One of the 20th century's greats, the 85-year-old Austrian pianist makes ears perk up even after the end of his concert career. Now he's being recognized for his lifetime achievement by Germany's ECHO Klassik.
It's been seven years since Alfred Brendel ended his concert career. "Sixty years of playing in public seemed sufficient," he remarked then with a wry touch. Shortly afterward, he suffered an acute hearing loss and has since then only been able to hear distorted tones. He's stopped practicing.
The worst imaginable fate for a musical professional? Brendel, who looks 15 or 20 years younger than he is, doesn't wear his heart on his sleeve. "The appearance is deceiving, but it could be worse," he says with a twinkle in his eye and a hint of a smile. "I get the impression that I could die now - but then, things keep coming up," he added in his 85th birthday portrait on German television broadcaster ZDF.
Interviews with Alfred Brendel have grown rare, but that's not to say he's gone into retreat. In December 2015 he was in Bonn, Germany, for the International Telekom Beethoven Competition to give a lecture titled "A Pianist's A to Z." His observations on the world of music and musicians were glass-clear, fun, broad-based, and filled to the brim with anecdotes and a lifetime of experience. And it was evident: Even with a lectern and not a piano as a prop, Brendel has retained every ounce of his stage presence.
At his farewell performance at Vienna's Musikverein on December 18, 2008
Character actor at the keyboard
The syntax and style in his speech recall the way he played piano during his long career. Critics praised the lightness and aplomb of that style, precise and serious. With minimal body language and a dose of modesty, the "philosopher at the piano" - tall, gaunt and with thick horn-rimmed glasses - placed himself in the service of the composer. Yet, as London's "The Guardian" observed, he was "not a passive recipient of the composer's commands."
"I often feel like a character actor," explained Alfred Brendel in an interview with DW in 2002. "I like - as far as possible - to slip into different roles." Brendel thus executed far more than just a blind trust in the score, once giving a possible explanation for that, too: "The years I spent under Nazi rule made me immune to blind trust."
The notes played by this pianist and preserved on record and CD have left their mark on generations of musicians and music lovers. "Music that is not played, but seems to happen all by itself," are the words Brendel found to describe two musicians he highly revered: his teacher Edwin Fischer and the conductor Wilhelm Furtwängler.
That description might also apply to his own body of work, released on 114 CDs. And Brendel wouldn't be Brendel if he didn't have a wry comment for that as well: "Now I'm curious about whether they're leaving it the way it was."
Alfred Brendel was born on January 5, 1931 in northern Moravia; the city of his birth is in present-day Czech Republic. The boy of German, Austrian, Italian, und Slavic heritage grew up on the Adriatic coast in what is now Croatia. He went to school in Zagreb, studied at the Conservatory in Graz, then moved to Vienna in 1950 and on to London in 1970, where he remains at home. "I'm not somebody who looks for or needs roots," Brendel once said. "I want to be as cosmopolitan as possible. I prefer to be a paying guest. That's a lesson I learned in the war."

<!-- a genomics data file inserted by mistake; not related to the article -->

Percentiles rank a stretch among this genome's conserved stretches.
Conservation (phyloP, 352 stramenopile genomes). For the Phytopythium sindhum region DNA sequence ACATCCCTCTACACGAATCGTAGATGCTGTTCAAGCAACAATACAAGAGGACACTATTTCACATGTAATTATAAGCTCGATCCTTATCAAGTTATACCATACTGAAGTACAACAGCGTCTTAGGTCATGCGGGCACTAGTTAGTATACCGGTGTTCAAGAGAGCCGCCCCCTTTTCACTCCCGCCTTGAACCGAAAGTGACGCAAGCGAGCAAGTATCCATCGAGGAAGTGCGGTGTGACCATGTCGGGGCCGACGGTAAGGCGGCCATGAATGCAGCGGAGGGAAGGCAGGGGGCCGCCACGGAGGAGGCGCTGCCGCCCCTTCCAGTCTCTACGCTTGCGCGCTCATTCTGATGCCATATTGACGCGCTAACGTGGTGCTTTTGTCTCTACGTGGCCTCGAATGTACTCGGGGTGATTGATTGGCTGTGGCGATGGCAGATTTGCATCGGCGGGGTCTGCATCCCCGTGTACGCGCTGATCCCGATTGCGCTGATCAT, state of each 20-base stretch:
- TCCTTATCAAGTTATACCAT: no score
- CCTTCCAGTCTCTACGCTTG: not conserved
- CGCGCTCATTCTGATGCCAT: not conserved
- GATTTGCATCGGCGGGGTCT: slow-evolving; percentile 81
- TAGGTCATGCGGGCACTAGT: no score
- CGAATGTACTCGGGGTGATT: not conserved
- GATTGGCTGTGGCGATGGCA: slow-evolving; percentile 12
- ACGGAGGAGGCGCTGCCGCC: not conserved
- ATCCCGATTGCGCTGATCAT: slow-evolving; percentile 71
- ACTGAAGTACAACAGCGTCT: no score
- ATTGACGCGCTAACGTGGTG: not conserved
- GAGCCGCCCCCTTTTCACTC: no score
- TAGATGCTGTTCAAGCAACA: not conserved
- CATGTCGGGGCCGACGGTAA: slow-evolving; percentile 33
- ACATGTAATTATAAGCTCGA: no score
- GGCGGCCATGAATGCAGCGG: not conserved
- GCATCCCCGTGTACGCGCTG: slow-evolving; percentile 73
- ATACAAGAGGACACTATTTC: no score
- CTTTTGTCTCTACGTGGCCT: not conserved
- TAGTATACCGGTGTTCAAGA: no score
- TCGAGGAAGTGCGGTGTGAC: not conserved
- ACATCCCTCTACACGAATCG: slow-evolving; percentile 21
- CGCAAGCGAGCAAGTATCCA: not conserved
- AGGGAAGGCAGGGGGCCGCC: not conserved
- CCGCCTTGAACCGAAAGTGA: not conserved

Giving his first concert at age 17 and winning the Busoni Competition in Bozen a year later, decades of global concertizing followed - for which Alfred Brendel harvested a number of distinctions: three honorary doctorates (at the universities of London, Oxford and Yale), numerous prizes (including the Ernst von Siemens and the Herbert von Karajan awards) and lifetime achievement recognized at the MIDEM Classical Awards in Cannes, the Edison Awards in Holland - and in October 2016, by Germany's ECHO Klassik.
Along with his astonishing productiveness onstage, Brendel has written numerous poems and essays and published books, including "Music, Sense and Nonsense" in September 2015.
A few choice composers
He was and remains an artist with a wide horizon. Nonetheless, it soon became clear which composers he would devote his greatest attention to. The first pianist to record the complete works of Ludwig van Beethoven, he was also described by German music critic Joachim Kaiser as "the Schubert performer since 1950." Haydn, Mozart, Liszt, Busoni, and Brahms also are among his other favorites. In later years, Brendel focused on ever fewer, explaining to DW in 2002, "If you play the right pieces, the ones worth spending a life with, they become sources of strength that always radiate new energy and regenerate the performer's powers."
And Brendel also found, and continues to find, strength and recreation in things that have nothing to do with music. "I've always had a need not only to read but also to write," he says. "In my younger years, I painted for a while. Now I find visual perception increasingly important. I go to museums, exhibitions, to the movies and the theater."
Alfred Brendel gave his final performance in December 2008, having recorded Beethoven's sonatas for cello and piano with his son, cellist Adrian Brendel, shortly before. Since then, he's remained present in the music world as an author and lecturer, finding memorable words even for thoughts about death: "If one had to hear Verdi incessantly in Paradise," Brendel observes, "I'd ask for leave and the occasional visit to Hell."
For the interim, Alfred Brendel remains among us, ever generous with wit and advice. At the piano competition in December 2015 in Bonn, he had a tip for aspiring pianists: "You should take lessons in composition and write music yourselves. That's the only way to understand how a work is conceived from the beginning to the end."